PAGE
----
As the restaurant website explains, “Rosewild elevates traditional rustic Plains preparations that rely on preservation, fermentation, and foraging off the land.” The menus are seasonal to ensure not only the quality but to offer meals that are appropriate for the time of year in a place that can get very hot in the summer and very cold in the winter. The menus are full of hearty vegetables and shareable fish and meat dishes.

But not everything is locally sourced at the Rosewild. Since I come from the land of salmon in the Pacific Northwest, I decided to put the restaurant to the ultimate test when I ordered the Broiled Kvarey Salmon, (assumedly sourced from Kvarøy Arctic north of the Arctic Circle in Norway). Not only did the dish pass with flying colors, I can’t wait to go back and order it again. There are also a number of other Nordic-inspired entrées to try, including Stekt Kylling (roasted chicken), Kotlett (roasted bone-in pork chop), Torsk (garlic-roasted Alaskan cod), and Vårsopp Raviolo (a “spring soup” take on risotto).

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The hotel is home to a world-class restaurant, the Rosewild. Its dramatic wooden beams harken back to the days when the railway was built in Fargo.

Desserts are not to be forgotten either. While nothing stood out as particularly Nordic, I thoroughly enjoyed the Coffee Chocolate Torte, served with a cup of coffee made from a blend from a local roaster.

The bar at the Rosewild is also a great place to hang out, with small bites available until 10 p.m. and an assortment of designer cocktails. Who could resist trying a Midsommar Dream or Fargo Fling, the latter made with North Dakota’s own Minions Aquavit.

And, by the way, there is room service at the Jasper Hotel, so you can enjoy many of the things found on the main menu in privacy.

The prairie rose motif is carried out into the hotel’s hallways, with a custom in tones of muted grays and soft white.

More than just a hotel

This is only some of what the Jasper Hotel has to offer. In just two short days with a packed itinerary at the Scandinavian Festival at the nearby Hjemkomst Center in Moorhead, I was only able to get a taste of it. The hotel is set up for business meetings, conferences, and events; it is a very popular venue for weddings, of course. There is a beautiful outdoor terrace on the fifth floor to be used when weather allows, and when temperatures dive deep in the winter, there is a Finnish sauna adjacent to the fitness center.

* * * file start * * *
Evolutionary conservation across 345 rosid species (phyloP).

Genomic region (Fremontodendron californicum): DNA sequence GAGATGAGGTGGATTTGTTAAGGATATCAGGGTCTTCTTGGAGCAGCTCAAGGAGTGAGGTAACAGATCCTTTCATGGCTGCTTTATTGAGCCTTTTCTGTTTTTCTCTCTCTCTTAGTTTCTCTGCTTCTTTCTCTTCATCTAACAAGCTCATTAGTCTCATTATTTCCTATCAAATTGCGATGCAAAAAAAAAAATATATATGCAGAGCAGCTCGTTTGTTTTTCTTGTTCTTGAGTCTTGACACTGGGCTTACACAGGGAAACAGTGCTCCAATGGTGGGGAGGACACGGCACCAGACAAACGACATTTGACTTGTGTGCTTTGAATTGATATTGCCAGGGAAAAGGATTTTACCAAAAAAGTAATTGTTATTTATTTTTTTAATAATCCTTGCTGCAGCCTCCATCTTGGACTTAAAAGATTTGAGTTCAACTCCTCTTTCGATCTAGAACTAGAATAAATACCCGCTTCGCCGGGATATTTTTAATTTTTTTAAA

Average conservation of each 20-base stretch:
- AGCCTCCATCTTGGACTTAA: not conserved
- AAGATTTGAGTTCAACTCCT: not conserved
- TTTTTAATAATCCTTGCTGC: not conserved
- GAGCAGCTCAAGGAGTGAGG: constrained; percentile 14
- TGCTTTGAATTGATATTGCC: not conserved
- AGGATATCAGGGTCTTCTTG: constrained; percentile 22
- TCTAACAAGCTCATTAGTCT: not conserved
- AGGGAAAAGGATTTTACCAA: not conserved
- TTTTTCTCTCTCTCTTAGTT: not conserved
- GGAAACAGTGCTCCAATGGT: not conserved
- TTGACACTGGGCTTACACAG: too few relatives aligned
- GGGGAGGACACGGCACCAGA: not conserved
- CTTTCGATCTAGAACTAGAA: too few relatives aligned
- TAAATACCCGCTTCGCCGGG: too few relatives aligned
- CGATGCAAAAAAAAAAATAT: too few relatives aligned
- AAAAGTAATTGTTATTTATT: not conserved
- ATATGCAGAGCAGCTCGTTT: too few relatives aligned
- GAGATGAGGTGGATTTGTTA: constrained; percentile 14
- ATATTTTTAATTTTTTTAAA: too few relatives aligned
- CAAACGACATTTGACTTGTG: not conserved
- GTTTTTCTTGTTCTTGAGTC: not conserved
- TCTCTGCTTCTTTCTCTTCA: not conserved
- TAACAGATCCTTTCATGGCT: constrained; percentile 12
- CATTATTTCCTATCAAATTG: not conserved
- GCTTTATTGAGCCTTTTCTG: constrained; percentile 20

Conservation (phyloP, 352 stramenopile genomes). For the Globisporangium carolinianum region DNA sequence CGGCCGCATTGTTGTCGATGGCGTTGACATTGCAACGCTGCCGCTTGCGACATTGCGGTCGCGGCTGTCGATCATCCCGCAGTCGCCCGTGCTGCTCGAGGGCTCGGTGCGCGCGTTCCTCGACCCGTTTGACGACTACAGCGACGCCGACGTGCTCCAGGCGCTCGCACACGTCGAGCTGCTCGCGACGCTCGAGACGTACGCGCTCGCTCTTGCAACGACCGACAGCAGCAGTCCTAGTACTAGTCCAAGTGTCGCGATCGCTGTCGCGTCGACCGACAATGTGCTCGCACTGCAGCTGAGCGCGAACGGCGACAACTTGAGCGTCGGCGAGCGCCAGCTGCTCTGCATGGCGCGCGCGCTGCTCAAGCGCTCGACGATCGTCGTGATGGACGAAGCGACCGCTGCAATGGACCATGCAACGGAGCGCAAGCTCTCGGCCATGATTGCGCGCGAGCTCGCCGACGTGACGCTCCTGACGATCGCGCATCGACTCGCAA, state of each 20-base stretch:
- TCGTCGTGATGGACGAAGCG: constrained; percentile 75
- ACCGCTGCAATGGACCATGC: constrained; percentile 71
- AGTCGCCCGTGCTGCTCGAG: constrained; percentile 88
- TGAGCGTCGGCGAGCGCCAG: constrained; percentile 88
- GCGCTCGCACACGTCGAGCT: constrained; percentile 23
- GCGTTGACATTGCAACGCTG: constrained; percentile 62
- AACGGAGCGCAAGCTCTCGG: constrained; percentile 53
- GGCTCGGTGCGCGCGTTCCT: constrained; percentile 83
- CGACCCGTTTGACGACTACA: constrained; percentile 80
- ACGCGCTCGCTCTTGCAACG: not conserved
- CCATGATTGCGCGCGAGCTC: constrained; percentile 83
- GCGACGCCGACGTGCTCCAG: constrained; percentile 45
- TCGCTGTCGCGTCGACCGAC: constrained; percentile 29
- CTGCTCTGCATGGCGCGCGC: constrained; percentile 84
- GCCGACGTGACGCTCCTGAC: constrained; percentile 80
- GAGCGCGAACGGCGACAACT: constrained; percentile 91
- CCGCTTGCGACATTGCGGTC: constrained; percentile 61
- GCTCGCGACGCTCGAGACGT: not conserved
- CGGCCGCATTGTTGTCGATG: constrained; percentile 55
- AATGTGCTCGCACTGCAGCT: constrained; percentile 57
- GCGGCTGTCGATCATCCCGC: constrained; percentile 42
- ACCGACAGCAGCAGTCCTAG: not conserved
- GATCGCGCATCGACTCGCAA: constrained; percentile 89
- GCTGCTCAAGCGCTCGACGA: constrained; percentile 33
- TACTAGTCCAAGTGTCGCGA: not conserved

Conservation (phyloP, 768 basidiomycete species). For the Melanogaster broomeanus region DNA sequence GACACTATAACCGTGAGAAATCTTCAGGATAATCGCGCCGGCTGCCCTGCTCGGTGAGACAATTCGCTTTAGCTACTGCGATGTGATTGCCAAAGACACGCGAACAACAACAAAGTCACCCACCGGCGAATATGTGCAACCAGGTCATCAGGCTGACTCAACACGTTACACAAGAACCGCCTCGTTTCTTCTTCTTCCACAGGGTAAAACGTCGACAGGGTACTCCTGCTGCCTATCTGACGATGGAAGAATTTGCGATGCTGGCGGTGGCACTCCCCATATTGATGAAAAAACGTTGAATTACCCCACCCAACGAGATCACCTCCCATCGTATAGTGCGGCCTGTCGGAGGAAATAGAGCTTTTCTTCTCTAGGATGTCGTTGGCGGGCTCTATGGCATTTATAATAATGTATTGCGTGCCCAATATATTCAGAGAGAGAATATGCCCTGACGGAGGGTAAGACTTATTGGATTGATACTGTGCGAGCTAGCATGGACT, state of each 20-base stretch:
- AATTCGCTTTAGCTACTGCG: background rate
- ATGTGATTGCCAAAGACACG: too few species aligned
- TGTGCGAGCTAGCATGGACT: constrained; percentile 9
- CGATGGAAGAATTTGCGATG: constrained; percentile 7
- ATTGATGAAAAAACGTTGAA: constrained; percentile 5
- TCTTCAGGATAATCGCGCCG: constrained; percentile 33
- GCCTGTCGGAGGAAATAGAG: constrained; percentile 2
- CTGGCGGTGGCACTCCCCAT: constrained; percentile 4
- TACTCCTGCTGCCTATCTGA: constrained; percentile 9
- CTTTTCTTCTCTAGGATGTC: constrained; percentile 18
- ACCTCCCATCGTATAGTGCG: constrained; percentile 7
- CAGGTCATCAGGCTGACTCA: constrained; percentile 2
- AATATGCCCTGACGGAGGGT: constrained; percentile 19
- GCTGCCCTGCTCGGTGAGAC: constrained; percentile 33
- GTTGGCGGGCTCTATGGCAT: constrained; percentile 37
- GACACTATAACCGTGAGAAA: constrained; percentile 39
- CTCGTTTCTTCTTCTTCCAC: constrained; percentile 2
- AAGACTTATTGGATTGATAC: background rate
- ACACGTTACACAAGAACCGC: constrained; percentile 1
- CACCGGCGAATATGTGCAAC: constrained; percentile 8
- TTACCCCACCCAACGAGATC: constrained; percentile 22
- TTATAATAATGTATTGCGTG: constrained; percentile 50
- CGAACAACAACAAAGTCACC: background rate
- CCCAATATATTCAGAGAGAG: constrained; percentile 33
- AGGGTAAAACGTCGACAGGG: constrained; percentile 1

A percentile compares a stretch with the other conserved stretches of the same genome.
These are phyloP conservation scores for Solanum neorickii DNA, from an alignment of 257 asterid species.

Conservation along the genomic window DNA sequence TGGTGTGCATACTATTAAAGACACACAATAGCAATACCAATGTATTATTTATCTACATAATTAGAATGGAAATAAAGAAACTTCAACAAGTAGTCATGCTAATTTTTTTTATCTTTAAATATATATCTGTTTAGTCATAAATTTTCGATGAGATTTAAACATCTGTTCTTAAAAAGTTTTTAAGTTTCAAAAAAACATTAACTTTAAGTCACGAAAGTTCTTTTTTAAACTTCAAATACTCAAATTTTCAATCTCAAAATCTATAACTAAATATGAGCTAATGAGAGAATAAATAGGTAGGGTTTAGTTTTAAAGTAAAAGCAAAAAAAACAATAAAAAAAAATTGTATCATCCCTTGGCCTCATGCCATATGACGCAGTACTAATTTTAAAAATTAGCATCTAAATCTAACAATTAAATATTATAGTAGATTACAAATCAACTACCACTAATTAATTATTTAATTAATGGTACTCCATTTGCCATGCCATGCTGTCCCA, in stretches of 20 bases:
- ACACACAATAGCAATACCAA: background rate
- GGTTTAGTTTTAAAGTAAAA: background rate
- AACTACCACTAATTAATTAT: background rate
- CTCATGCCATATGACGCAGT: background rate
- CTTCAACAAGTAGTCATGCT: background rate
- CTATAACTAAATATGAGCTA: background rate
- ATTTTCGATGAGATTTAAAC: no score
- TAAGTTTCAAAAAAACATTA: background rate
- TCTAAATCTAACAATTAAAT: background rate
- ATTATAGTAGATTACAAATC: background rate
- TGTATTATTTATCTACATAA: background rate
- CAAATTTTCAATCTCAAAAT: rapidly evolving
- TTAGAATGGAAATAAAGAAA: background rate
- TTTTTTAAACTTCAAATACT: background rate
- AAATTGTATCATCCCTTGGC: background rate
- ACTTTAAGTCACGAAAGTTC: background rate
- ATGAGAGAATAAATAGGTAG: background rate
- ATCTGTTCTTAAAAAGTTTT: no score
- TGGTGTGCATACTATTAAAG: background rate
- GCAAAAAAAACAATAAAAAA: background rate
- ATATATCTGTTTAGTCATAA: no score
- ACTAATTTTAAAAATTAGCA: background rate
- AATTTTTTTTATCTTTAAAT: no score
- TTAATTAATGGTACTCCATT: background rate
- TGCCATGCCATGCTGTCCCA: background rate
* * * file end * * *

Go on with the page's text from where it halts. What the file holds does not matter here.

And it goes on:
For me, the Jasper has more the feeling of an exclusive private club than a hotel, as I took note of the many activities hosted there: film festivals, jazz evenings and weekend brunches, and yoga classes. To celebrate the two-year anniversary of their grand opening, the hotel recently hosted an outdoor sleep-over on the fifth-floor terrace with music, good food and drink, and much merriment.

Exploring more of Fargo

Then there is the rest of Fargo to explore. If you stay at the Jasper Hotel, you are in the heart of town, with the iconic Fargo Theater sign just down the street. Close by are boutiques (including Stabo’s Scandinavian Imports), eateries, breweries, wineries, and farmers markets to enjoy. Each year, Fargo is host to a number of festivals, both summer and winter. There is a vibrant arts and theater scene, and musical life abounds. The Fargo Air Museum is also a popular destination, and the Hjemkomst Center in Moorhead is a must. And what about that infamous woodchipper? It’s on display at the Fargo-Moorhead Visitors Center.

Yes, on my trip to Fargo, I learned what “north of normal” means in a very good way—and I just can’t wait to go back.

This article originally appeared in the August 2023 issue of The Norwegian American.

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Lori Ann Reinhall

Lori Ann Reinhall, editor-in-chief of The Norwegian American, is a multilingual journalist and cultural ambassador based in Seattle. She is the president of the Seattle-Bergen Sister City Association, and she serves on the boards of several Nordic organizations.